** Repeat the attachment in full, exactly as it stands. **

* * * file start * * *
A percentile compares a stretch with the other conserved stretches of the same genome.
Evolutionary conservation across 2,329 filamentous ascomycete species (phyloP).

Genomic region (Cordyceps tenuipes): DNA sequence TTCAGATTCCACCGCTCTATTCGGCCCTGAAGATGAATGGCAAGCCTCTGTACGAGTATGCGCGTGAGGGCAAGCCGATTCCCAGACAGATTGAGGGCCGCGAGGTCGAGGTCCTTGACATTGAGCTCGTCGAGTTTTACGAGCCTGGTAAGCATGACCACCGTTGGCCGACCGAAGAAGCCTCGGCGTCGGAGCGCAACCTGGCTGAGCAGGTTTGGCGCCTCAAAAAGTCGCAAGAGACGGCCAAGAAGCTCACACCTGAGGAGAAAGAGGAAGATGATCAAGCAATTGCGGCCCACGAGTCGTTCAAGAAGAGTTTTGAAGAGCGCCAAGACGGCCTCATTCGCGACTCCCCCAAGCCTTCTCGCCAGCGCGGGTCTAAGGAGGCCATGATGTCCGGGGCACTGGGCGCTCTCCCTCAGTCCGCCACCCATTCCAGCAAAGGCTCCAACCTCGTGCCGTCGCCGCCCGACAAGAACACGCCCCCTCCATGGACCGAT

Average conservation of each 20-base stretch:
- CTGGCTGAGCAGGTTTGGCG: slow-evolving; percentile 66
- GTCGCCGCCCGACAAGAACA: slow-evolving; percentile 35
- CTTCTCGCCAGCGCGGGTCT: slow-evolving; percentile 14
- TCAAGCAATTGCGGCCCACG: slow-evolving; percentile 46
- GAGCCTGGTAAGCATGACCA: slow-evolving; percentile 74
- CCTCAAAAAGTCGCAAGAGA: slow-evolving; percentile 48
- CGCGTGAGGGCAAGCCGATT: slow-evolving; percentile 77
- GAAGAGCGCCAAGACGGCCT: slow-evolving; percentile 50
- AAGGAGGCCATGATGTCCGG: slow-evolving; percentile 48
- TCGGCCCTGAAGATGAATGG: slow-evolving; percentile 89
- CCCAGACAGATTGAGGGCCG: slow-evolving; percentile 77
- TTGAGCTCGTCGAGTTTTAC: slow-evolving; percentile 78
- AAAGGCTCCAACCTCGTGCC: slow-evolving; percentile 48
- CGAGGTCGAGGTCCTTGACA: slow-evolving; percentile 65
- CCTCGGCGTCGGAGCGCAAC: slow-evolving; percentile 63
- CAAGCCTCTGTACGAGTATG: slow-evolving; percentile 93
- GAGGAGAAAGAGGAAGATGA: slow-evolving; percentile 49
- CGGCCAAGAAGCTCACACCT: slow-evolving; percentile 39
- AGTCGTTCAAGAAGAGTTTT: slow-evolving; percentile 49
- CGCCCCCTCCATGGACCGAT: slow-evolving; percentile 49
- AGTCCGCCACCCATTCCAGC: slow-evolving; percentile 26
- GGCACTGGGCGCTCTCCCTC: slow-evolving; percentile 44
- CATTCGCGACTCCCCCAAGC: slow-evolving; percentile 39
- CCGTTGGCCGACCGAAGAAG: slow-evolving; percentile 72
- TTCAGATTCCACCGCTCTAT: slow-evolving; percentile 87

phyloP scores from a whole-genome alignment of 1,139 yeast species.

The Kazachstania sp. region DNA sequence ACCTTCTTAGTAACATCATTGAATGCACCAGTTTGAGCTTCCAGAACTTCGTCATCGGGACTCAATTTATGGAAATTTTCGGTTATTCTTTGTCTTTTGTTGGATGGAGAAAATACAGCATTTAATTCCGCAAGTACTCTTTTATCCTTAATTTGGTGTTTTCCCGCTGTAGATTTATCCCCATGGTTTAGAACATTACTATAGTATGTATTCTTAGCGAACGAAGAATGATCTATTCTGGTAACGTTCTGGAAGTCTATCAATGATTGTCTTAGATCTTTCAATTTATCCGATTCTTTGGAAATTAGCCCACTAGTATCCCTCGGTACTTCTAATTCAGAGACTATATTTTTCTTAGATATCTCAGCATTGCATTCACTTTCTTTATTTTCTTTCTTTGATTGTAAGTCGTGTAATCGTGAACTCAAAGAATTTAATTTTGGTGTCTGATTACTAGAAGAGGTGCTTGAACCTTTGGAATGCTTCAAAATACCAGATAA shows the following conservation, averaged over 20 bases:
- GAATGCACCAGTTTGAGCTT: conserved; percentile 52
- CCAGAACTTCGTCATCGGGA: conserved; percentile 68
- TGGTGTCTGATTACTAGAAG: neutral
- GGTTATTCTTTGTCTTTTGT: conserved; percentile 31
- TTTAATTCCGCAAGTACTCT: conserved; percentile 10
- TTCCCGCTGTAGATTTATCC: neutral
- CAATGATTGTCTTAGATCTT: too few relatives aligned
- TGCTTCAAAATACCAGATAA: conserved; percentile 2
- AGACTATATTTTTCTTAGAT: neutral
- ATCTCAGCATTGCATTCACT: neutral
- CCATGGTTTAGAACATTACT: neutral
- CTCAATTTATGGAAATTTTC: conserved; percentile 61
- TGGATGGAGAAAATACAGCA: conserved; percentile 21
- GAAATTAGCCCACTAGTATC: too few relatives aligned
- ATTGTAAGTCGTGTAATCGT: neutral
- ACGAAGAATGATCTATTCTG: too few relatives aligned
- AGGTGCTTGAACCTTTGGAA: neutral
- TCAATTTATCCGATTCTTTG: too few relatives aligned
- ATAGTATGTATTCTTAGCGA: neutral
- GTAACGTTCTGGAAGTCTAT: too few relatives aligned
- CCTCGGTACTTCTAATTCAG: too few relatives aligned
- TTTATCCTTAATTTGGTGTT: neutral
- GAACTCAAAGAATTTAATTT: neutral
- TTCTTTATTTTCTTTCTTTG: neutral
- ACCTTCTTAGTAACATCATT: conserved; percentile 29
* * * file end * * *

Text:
A percentile compares a stretch with the other conserved stretches of the same genome.
Evolutionary conservation across 2,329 filamentous ascomycete species (phyloP).

Genomic region (Cordyceps tenuipes): DNA sequence TTCAGATTCCACCGCTCTATTCGGCCCTGAAGATGAATGGCAAGCCTCTGTACGAGTATGCGCGTGAGGGCAAGCCGATTCCCAGACAGATTGAGGGCCGCGAGGTCGAGGTCCTTGACATTGAGCTCGTCGAGTTTTACGAGCCTGGTAAGCATGACCACCGTTGGCCGACCGAAGAAGCCTCGGCGTCGGAGCGCAACCTGGCTGAGCAGGTTTGGCGCCTCAAAAAGTCGCAAGAGACGGCCAAGAAGCTCACACCTGAGGAGAAAGAGGAAGATGATCAAGCAATTGCGGCCCACGAGTCGTTCAAGAAGAGTTTTGAAGAGCGCCAAGACGGCCTCATTCGCGACTCCCCCAAGCCTTCTCGCCAGCGCGGGTCTAAGGAGGCCATGATGTCCGGGGCACTGGGCGCTCTCCCTCAGTCCGCCACCCATTCCAGCAAAGGCTCCAACCTCGTGCCGTCGCCGCCCGACAAGAACACGCCCCCTCCATGGACCGAT

Average conservation of each 20-base stretch:
- CTGGCTGAGCAGGTTTGGCG: slow-evolving; percentile 66
- GTCGCCGCCCGACAAGAACA: slow-evolving; percentile 35
- CTTCTCGCCAGCGCGGGTCT: slow-evolving; percentile 14
- TCAAGCAATTGCGGCCCACG: slow-evolving; percentile 46
- GAGCCTGGTAAGCATGACCA: slow-evolving; percentile 74
- CCTCAAAAAGTCGCAAGAGA: slow-evolving; percentile 48
- CGCGTGAGGGCAAGCCGATT: slow-evolving; percentile 77
- GAAGAGCGCCAAGACGGCCT: slow-evolving; percentile 50
- AAGGAGGCCATGATGTCCGG: slow-evolving; percentile 48
- TCGGCCCTGAAGATGAATGG: slow-evolving; percentile 89
- CCCAGACAGATTGAGGGCCG: slow-evolving; percentile 77
- TTGAGCTCGTCGAGTTTTAC: slow-evolving; percentile 78
- AAAGGCTCCAACCTCGTGCC: slow-evolving; percentile 48
- CGAGGTCGAGGTCCTTGACA: slow-evolving; percentile 65
- CCTCGGCGTCGGAGCGCAAC: slow-evolving; percentile 63
- CAAGCCTCTGTACGAGTATG: slow-evolving; percentile 93
- GAGGAGAAAGAGGAAGATGA: slow-evolving; percentile 49
- CGGCCAAGAAGCTCACACCT: slow-evolving; percentile 39
- AGTCGTTCAAGAAGAGTTTT: slow-evolving; percentile 49
- CGCCCCCTCCATGGACCGAT: slow-evolving; percentile 49
- AGTCCGCCACCCATTCCAGC: slow-evolving; percentile 26
- GGCACTGGGCGCTCTCCCTC: slow-evolving; percentile 44
- CATTCGCGACTCCCCCAAGC: slow-evolving; percentile 39
- CCGTTGGCCGACCGAAGAAG: slow-evolving; percentile 72
- TTCAGATTCCACCGCTCTAT: slow-evolving; percentile 87

phyloP scores from a whole-genome alignment of 1,139 yeast species.

The Kazachstania sp. region DNA sequence ACCTTCTTAGTAACATCATTGAATGCACCAGTTTGAGCTTCCAGAACTTCGTCATCGGGACTCAATTTATGGAAATTTTCGGTTATTCTTTGTCTTTTGTTGGATGGAGAAAATACAGCATTTAATTCCGCAAGTACTCTTTTATCCTTAATTTGGTGTTTTCCCGCTGTAGATTTATCCCCATGGTTTAGAACATTACTATAGTATGTATTCTTAGCGAACGAAGAATGATCTATTCTGGTAACGTTCTGGAAGTCTATCAATGATTGTCTTAGATCTTTCAATTTATCCGATTCTTTGGAAATTAGCCCACTAGTATCCCTCGGTACTTCTAATTCAGAGACTATATTTTTCTTAGATATCTCAGCATTGCATTCACTTTCTTTATTTTCTTTCTTTGATTGTAAGTCGTGTAATCGTGAACTCAAAGAATTTAATTTTGGTGTCTGATTACTAGAAGAGGTGCTTGAACCTTTGGAATGCTTCAAAATACCAGATAA shows the following conservation, averaged over 20 bases:
- GAATGCACCAGTTTGAGCTT: conserved; percentile 52
- CCAGAACTTCGTCATCGGGA: conserved; percentile 68
- TGGTGTCTGATTACTAGAAG: neutral
- GGTTATTCTTTGTCTTTTGT: conserved; percentile 31
- TTTAATTCCGCAAGTACTCT: conserved; percentile 10
- TTCCCGCTGTAGATTTATCC: neutral
- CAATGATTGTCTTAGATCTT: too few relatives aligned
- TGCTTCAAAATACCAGATAA: conserved; percentile 2
- AGACTATATTTTTCTTAGAT: neutral
- ATCTCAGCATTGCATTCACT: neutral
- CCATGGTTTAGAACATTACT: neutral
- CTCAATTTATGGAAATTTTC: conserved; percentile 61
- TGGATGGAGAAAATACAGCA: conserved; percentile 21
- GAAATTAGCCCACTAGTATC: too few relatives aligned
- ATTGTAAGTCGTGTAATCGT: neutral
- ACGAAGAATGATCTATTCTG: too few relatives aligned
- AGGTGCTTGAACCTTTGGAA: neutral
- TCAATTTATCCGATTCTTTG: too few relatives aligned
- ATAGTATGTATTCTTAGCGA: neutral
- GTAACGTTCTGGAAGTCTAT: too few relatives aligned
- CCTCGGTACTTCTAATTCAG: too few relatives aligned
- TTTATCCTTAATTTGGTGTT: neutral
- GAACTCAAAGAATTTAATTT: neutral
- TTCTTTATTTTCTTTCTTTG: neutral
- ACCTTCTTAGTAACATCATT: conserved; percentile 29